Where is all this rain coming from?
Does this mean we are going to have a very dry summer?
Be very careful before driving into a flooded street. I heard on CNN this morning that many deaths in the aftermath of the tornadoes have been due to cars being swept away by flooded streets. A driver can’t tell how deep the water is, or whether the road is still intact beneath.
Has one thing led to another and now you have an inbox full of blog subscriptions that takes you hours to sort through?
All this is new to me and I’m learning as I go. I recently read a post on, Wordsxo by Julia Munroe Martin from the coast of main, where she very kindly outlined Streamlining the Process by converting e-mail subscriptions to Google Reader. If you’re struggling to keep up, try it; I think you’ll like it.
I’ve been in something of an ongoing disagreement with my mom about the best way to transport Dad to his doctor’s appointments. He is basically housebound and only goes out to see his doctors—general practitioner, cardiologist, urologist, and eye doctor if I haven’t left anyone out. So it’s not a lot of trips. But it is becoming increasingly difficult to get my dad in and out of a car. The co-ordination and physical strength required are challenges for him. Mom is not ready to make a move to Dad using a wheelchair instead of his walker and hiring an ambulette of some sort, or possibly using the public transportation Project Mobility service.
Anyway, the discussion led to a conversation about what “stage” of Alzheimer’s he is in. When he was initially diagnosed in December of 2008, the doctor said there were three stages—mild, moderate and severe. Dad was in the beginning or mild stage. Dad’s abilities have declined since then so I visited the Alzheimer’s Association’s website. This is an excellent site for information and/or support. You might be interested in reading about the myths or risk factors. I was looking for information on the stages of Alzheimer’s.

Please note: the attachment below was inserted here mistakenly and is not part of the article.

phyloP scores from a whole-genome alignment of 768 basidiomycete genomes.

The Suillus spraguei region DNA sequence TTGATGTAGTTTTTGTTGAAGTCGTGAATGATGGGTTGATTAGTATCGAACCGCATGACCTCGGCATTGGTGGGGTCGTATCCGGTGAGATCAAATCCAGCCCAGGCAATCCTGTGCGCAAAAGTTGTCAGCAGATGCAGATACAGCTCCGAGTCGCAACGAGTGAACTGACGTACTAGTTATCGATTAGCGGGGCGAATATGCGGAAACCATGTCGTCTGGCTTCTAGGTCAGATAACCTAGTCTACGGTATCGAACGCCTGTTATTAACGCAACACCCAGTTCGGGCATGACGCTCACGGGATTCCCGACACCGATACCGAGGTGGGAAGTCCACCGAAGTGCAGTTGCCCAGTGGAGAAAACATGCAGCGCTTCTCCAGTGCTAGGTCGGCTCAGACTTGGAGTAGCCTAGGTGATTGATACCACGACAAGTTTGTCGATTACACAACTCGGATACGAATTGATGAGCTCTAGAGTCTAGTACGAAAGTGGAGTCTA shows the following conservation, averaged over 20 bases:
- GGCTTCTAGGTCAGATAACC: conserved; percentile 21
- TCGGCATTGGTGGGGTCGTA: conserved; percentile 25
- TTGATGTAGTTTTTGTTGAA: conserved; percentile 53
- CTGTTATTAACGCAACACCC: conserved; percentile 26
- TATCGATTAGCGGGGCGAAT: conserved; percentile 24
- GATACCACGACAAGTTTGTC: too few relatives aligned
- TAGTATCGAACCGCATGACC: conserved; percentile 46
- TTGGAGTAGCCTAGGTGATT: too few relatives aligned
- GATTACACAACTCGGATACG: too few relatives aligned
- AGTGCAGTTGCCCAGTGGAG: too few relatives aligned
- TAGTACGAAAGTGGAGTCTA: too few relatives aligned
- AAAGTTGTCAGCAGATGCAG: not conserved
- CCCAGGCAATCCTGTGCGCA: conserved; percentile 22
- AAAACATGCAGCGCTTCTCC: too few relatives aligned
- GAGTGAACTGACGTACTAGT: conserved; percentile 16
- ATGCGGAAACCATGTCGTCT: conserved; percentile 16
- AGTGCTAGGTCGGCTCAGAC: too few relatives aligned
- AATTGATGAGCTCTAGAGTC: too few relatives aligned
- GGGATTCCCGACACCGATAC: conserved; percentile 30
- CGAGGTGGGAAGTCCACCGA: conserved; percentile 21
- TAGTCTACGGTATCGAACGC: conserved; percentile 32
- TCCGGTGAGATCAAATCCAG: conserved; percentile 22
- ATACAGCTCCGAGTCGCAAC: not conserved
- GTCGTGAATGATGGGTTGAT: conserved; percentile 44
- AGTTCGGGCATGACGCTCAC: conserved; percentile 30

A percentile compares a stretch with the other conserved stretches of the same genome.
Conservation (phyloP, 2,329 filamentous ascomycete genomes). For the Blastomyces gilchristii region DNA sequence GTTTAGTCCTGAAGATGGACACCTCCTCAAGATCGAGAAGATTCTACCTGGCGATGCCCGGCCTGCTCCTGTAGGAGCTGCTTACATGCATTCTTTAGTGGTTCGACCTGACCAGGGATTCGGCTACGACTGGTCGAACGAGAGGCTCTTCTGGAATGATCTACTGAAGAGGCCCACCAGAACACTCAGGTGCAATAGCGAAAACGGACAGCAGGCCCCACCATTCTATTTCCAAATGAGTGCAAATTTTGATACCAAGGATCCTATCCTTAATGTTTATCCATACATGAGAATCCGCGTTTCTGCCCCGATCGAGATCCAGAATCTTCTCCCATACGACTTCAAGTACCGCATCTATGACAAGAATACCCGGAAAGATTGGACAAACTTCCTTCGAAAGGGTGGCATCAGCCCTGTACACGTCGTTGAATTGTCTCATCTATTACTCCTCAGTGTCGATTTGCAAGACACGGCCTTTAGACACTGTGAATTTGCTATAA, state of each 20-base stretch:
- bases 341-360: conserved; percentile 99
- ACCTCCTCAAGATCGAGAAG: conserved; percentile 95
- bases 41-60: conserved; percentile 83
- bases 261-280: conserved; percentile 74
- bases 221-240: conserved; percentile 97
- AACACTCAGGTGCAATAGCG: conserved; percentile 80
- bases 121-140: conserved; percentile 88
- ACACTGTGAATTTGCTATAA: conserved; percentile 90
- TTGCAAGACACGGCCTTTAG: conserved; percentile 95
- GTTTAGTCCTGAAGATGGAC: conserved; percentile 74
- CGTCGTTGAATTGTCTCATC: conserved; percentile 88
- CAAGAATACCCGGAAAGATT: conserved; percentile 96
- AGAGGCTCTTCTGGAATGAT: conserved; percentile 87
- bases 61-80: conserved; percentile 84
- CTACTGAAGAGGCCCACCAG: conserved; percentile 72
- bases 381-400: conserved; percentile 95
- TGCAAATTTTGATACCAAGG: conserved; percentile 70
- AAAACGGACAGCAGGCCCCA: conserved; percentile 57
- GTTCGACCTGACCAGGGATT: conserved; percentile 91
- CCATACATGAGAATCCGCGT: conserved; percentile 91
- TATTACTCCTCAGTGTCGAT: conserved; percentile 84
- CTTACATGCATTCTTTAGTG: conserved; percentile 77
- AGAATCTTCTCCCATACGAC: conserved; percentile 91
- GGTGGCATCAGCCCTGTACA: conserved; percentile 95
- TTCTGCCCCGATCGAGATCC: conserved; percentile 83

According to the website, experts have developed seven “stages” to describe how a person’s abilities change from normal function through advanced Alzheimer’s.”
Stage 1: No impairment
Stage 2: Very mild decline
Stage 3: Mild decline
Stage 4: Moderate decline
Stage 5: Moderately severe decline
Stage 6: Severe decline
Stage 7: Very severe decline
You can read about the stages here.
Although it’s not cut and dry because no one progresses the same, I believe that according to this standard my dad has begun to venture into stage 6. Knowledge is power, the proverbial “they” say. In this case, I’m not certain that knowing what lies ahead is that helpful. Maybe I’ll feel differently later.
A LITTLE ENTERTAINMENT
And finally, to cheer you up if you happen to live in a rain-drenched location, or if my other unrelated ideas have somehow scared or saddened you, Arthur is bringing you a very short entertainment.
The little white dog named Arthur dances— or how not to train your dog by rewarding the wrong behavior.
Showing for all the world to see, that Arthur needs a little practice with his obedience training and I need a little practice with both dog training and the use of an iPhone video camera. (It’s short, but if you get motion sickness, beware.)